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Syrian journalist Waad al-Kateab wins prestigious reporting award

Kateab won Britain's Rory Peck award for her coverage inside east Aleppo's last functioning hospital, al-Quds
File photo of the destruction of al-Quds hospital in November 2016 (AFP)

Syrian video journalist Waad al-Kateab on Monday won Britain's prestigious Rory Peck award for her horrific footage inside an Aleppo hospital in the aftermath of a deadly bombing.

Kateab was awarded for her coverage inside east Aleppo's last functioning hospital, al-Quds, in November 2016 as the rebel-held zone was falling to Syrian government forces.

Her footage "shows us so powerfully the horrors of war," said judges for the Rory Peck Trust, which supports freelancers globally.

The harrowing footage from what was once Syria's most populous city, broadcast by Channel 4 News and ITN, opens with a traumatised toddler who sits silent and covered in dust as a woman tries to comfort him.

"Oh my God! All my children are gone," cries the woman with blood down her face, the only adult of three families to survive the bombing of their apartment block. 

Following survivors of the attack around the hospital, Kateab filmed two young siblings searching for their mother; the children described by the narrator as "exhausted beyond words, by a life beyond description".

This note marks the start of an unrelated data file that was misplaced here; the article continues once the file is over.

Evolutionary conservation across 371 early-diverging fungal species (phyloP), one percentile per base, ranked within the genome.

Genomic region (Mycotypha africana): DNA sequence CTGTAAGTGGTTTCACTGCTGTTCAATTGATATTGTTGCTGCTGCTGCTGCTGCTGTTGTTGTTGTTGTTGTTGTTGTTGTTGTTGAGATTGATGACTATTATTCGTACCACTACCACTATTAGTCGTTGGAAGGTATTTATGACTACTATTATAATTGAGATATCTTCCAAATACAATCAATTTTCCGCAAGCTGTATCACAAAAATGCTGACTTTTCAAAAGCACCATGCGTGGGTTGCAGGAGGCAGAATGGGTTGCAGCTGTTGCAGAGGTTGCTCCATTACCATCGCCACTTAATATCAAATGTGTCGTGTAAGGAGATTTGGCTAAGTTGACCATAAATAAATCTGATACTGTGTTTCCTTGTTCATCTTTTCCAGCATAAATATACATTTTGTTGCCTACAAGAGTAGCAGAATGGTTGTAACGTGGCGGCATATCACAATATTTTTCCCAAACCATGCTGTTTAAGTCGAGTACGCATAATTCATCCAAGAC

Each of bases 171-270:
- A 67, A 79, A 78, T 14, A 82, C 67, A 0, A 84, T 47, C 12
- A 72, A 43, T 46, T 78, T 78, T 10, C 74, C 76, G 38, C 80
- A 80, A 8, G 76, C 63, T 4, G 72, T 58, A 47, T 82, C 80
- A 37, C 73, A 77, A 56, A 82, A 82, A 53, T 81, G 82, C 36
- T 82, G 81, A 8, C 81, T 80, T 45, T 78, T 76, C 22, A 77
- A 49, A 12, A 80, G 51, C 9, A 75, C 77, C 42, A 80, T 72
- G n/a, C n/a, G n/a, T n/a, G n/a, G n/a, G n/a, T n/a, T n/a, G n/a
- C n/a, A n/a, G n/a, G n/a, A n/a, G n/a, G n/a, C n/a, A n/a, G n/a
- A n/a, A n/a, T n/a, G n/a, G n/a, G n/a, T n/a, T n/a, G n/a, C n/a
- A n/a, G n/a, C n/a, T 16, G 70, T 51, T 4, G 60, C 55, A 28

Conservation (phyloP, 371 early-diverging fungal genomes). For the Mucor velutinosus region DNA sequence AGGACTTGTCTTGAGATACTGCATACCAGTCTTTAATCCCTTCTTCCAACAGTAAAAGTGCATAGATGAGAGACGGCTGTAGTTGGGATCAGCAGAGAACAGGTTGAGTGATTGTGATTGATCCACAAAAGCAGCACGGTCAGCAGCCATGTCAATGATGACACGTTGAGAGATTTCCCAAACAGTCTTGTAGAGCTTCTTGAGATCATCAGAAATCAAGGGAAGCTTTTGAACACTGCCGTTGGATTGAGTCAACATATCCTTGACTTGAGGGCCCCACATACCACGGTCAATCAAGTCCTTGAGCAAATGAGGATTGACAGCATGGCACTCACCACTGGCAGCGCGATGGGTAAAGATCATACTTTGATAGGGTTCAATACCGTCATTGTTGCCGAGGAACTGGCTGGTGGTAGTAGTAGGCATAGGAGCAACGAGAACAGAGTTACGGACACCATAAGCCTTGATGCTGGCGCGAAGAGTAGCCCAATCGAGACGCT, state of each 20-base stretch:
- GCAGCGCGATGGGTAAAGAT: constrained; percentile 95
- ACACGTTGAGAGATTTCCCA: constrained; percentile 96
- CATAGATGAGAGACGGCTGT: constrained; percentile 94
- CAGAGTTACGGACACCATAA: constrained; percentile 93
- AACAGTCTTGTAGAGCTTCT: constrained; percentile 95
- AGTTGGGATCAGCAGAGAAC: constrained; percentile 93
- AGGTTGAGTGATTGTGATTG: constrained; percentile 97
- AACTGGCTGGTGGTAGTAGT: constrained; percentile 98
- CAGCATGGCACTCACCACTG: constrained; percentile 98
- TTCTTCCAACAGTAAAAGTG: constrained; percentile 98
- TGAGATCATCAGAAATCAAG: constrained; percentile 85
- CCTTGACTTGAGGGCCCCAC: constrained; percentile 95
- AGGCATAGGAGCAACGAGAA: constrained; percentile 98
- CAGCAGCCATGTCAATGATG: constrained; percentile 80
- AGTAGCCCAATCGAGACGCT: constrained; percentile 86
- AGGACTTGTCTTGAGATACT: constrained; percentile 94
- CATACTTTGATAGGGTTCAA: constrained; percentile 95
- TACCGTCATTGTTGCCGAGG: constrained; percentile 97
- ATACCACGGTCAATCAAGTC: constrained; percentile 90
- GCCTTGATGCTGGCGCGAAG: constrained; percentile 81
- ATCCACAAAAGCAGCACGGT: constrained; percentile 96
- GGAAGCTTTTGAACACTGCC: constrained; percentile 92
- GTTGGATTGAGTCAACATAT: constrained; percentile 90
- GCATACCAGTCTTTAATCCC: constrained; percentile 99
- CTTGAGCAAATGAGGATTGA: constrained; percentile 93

Accepting the award, Kateab said her "only concern was that our story gets told".

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"Everything that happened in Aleppo is happening all over again," she said, addressing the audience from behind the scenes to protect her identity for security reasons.

Kateab studied at Aleppo University and taught herself how to film, while she received further training from NGOs, Deutsche Welle Academy and Orient TV.

Her reports from Aleppo have collectively been viewed by over 400 million people, the Rory Peck Trust said.

East Aleppo was seized by the armed opposition in July 2012 and the city was recaptured by the Syrian army last December, following a devastating five-month siege.

Last year, Kateab won two media awards from Amnesty International.

“This is a perished city called Aleppo. And all its people are asking you to remember your humanity,” she wrote in a letter accepting the awards in December. 

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